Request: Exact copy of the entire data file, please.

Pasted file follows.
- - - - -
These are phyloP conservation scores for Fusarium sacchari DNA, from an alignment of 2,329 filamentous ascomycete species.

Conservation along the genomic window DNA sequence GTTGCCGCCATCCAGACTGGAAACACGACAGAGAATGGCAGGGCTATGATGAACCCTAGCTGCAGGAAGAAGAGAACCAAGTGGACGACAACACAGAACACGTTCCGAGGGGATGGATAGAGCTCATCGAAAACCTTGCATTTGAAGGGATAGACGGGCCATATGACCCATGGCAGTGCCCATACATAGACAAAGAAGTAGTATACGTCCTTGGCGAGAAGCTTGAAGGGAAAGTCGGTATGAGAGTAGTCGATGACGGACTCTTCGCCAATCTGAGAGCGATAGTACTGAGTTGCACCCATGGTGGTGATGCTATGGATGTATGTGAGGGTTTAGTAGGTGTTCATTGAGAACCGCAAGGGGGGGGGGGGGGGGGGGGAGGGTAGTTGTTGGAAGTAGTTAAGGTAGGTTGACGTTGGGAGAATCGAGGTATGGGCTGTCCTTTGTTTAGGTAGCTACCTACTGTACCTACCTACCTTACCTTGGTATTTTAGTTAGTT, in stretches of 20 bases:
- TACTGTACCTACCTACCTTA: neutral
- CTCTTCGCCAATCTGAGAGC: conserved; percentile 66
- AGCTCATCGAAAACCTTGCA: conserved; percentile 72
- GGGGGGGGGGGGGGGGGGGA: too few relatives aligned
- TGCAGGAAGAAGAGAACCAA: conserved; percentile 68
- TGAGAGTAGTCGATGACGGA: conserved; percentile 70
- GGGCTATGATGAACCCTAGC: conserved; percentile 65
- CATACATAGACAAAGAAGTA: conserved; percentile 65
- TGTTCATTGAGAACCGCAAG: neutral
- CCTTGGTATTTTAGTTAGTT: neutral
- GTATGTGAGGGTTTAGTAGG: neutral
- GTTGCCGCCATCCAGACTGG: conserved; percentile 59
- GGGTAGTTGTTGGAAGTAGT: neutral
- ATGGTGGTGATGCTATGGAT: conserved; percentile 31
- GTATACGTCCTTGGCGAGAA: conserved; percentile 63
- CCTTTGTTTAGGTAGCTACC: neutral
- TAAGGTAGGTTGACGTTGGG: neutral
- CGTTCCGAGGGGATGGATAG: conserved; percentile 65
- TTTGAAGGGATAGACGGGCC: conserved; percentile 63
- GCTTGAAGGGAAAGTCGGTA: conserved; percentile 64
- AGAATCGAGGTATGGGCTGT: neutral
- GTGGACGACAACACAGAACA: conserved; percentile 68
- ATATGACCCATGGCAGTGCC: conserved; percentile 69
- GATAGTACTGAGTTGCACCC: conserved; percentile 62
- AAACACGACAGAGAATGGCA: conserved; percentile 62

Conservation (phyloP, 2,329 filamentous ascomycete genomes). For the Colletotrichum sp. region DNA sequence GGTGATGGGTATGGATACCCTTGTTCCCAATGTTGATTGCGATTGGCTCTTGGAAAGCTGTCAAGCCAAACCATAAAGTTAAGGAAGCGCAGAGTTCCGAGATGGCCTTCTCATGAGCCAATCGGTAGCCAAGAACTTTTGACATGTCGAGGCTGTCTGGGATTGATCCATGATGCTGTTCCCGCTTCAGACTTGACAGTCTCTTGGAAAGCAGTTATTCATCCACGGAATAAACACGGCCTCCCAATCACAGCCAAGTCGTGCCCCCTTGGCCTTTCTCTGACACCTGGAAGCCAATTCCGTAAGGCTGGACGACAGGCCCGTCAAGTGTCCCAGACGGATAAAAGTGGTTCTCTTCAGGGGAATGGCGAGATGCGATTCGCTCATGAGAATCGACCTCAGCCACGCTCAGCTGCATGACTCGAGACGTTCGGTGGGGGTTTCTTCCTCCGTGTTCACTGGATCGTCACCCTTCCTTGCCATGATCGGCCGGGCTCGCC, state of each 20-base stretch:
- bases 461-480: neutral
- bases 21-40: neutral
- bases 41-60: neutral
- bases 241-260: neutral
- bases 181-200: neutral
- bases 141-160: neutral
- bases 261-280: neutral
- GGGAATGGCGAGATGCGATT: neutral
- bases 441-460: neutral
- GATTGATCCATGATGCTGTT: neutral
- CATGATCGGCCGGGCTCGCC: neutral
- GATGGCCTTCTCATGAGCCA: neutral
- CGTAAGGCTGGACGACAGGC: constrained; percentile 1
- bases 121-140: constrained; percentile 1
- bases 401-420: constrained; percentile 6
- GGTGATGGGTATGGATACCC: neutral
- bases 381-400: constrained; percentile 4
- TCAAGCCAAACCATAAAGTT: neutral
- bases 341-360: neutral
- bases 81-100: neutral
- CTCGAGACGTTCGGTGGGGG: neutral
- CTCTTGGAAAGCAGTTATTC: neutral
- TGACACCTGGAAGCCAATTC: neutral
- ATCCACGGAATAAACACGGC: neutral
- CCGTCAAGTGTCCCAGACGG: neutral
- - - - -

These are phyloP conservation scores for Fusarium sacchari DNA, from an alignment of 2,329 filamentous ascomycete species.

Conservation along the genomic window DNA sequence GTTGCCGCCATCCAGACTGGAAACACGACAGAGAATGGCAGGGCTATGATGAACCCTAGCTGCAGGAAGAAGAGAACCAAGTGGACGACAACACAGAACACGTTCCGAGGGGATGGATAGAGCTCATCGAAAACCTTGCATTTGAAGGGATAGACGGGCCATATGACCCATGGCAGTGCCCATACATAGACAAAGAAGTAGTATACGTCCTTGGCGAGAAGCTTGAAGGGAAAGTCGGTATGAGAGTAGTCGATGACGGACTCTTCGCCAATCTGAGAGCGATAGTACTGAGTTGCACCCATGGTGGTGATGCTATGGATGTATGTGAGGGTTTAGTAGGTGTTCATTGAGAACCGCAAGGGGGGGGGGGGGGGGGGGGAGGGTAGTTGTTGGAAGTAGTTAAGGTAGGTTGACGTTGGGAGAATCGAGGTATGGGCTGTCCTTTGTTTAGGTAGCTACCTACTGTACCTACCTACCTTACCTTGGTATTTTAGTTAGTT, in stretches of 20 bases:
- TACTGTACCTACCTACCTTA: neutral
- CTCTTCGCCAATCTGAGAGC: conserved; percentile 66
- AGCTCATCGAAAACCTTGCA: conserved; percentile 72
- GGGGGGGGGGGGGGGGGGGA: too few relatives aligned
- TGCAGGAAGAAGAGAACCAA: conserved; percentile 68
- TGAGAGTAGTCGATGACGGA: conserved; percentile 70
- GGGCTATGATGAACCCTAGC: conserved; percentile 65
- CATACATAGACAAAGAAGTA: conserved; percentile 65
- TGTTCATTGAGAACCGCAAG: neutral
- CCTTGGTATTTTAGTTAGTT: neutral
- GTATGTGAGGGTTTAGTAGG: neutral
- GTTGCCGCCATCCAGACTGG: conserved; percentile 59
- GGGTAGTTGTTGGAAGTAGT: neutral
- ATGGTGGTGATGCTATGGAT: conserved; percentile 31
- GTATACGTCCTTGGCGAGAA: conserved; percentile 63
- CCTTTGTTTAGGTAGCTACC: neutral
- TAAGGTAGGTTGACGTTGGG: neutral
- CGTTCCGAGGGGATGGATAG: conserved; percentile 65
- TTTGAAGGGATAGACGGGCC: conserved; percentile 63
- GCTTGAAGGGAAAGTCGGTA: conserved; percentile 64
- AGAATCGAGGTATGGGCTGT: neutral
- GTGGACGACAACACAGAACA: conserved; percentile 68
- ATATGACCCATGGCAGTGCC: conserved; percentile 69
- GATAGTACTGAGTTGCACCC: conserved; percentile 62
- AAACACGACAGAGAATGGCA: conserved; percentile 62

Conservation (phyloP, 2,329 filamentous ascomycete genomes). For the Colletotrichum sp. region DNA sequence GGTGATGGGTATGGATACCCTTGTTCCCAATGTTGATTGCGATTGGCTCTTGGAAAGCTGTCAAGCCAAACCATAAAGTTAAGGAAGCGCAGAGTTCCGAGATGGCCTTCTCATGAGCCAATCGGTAGCCAAGAACTTTTGACATGTCGAGGCTGTCTGGGATTGATCCATGATGCTGTTCCCGCTTCAGACTTGACAGTCTCTTGGAAAGCAGTTATTCATCCACGGAATAAACACGGCCTCCCAATCACAGCCAAGTCGTGCCCCCTTGGCCTTTCTCTGACACCTGGAAGCCAATTCCGTAAGGCTGGACGACAGGCCCGTCAAGTGTCCCAGACGGATAAAAGTGGTTCTCTTCAGGGGAATGGCGAGATGCGATTCGCTCATGAGAATCGACCTCAGCCACGCTCAGCTGCATGACTCGAGACGTTCGGTGGGGGTTTCTTCCTCCGTGTTCACTGGATCGTCACCCTTCCTTGCCATGATCGGCCGGGCTCGCC, state of each 20-base stretch:
- bases 461-480: neutral
- bases 21-40: neutral
- bases 41-60: neutral
- bases 241-260: neutral
- bases 181-200: neutral
- bases 141-160: neutral
- bases 261-280: neutral
- GGGAATGGCGAGATGCGATT: neutral
- bases 441-460: neutral
- GATTGATCCATGATGCTGTT: neutral
- CATGATCGGCCGGGCTCGCC: neutral
- GATGGCCTTCTCATGAGCCA: neutral
- CGTAAGGCTGGACGACAGGC: constrained; percentile 1
- bases 121-140: constrained; percentile 1
- bases 401-420: constrained; percentile 6
- GGTGATGGGTATGGATACCC: neutral
- bases 381-400: constrained; percentile 4
- TCAAGCCAAACCATAAAGTT: neutral
- bases 341-360: neutral
- bases 81-100: neutral
- CTCGAGACGTTCGGTGGGGG: neutral
- CTCTTGGAAAGCAGTTATTC: neutral
- TGACACCTGGAAGCCAATTC: neutral
- ATCCACGGAATAAACACGGC: neutral
- CCGTCAAGTGTCCCAGACGG: neutral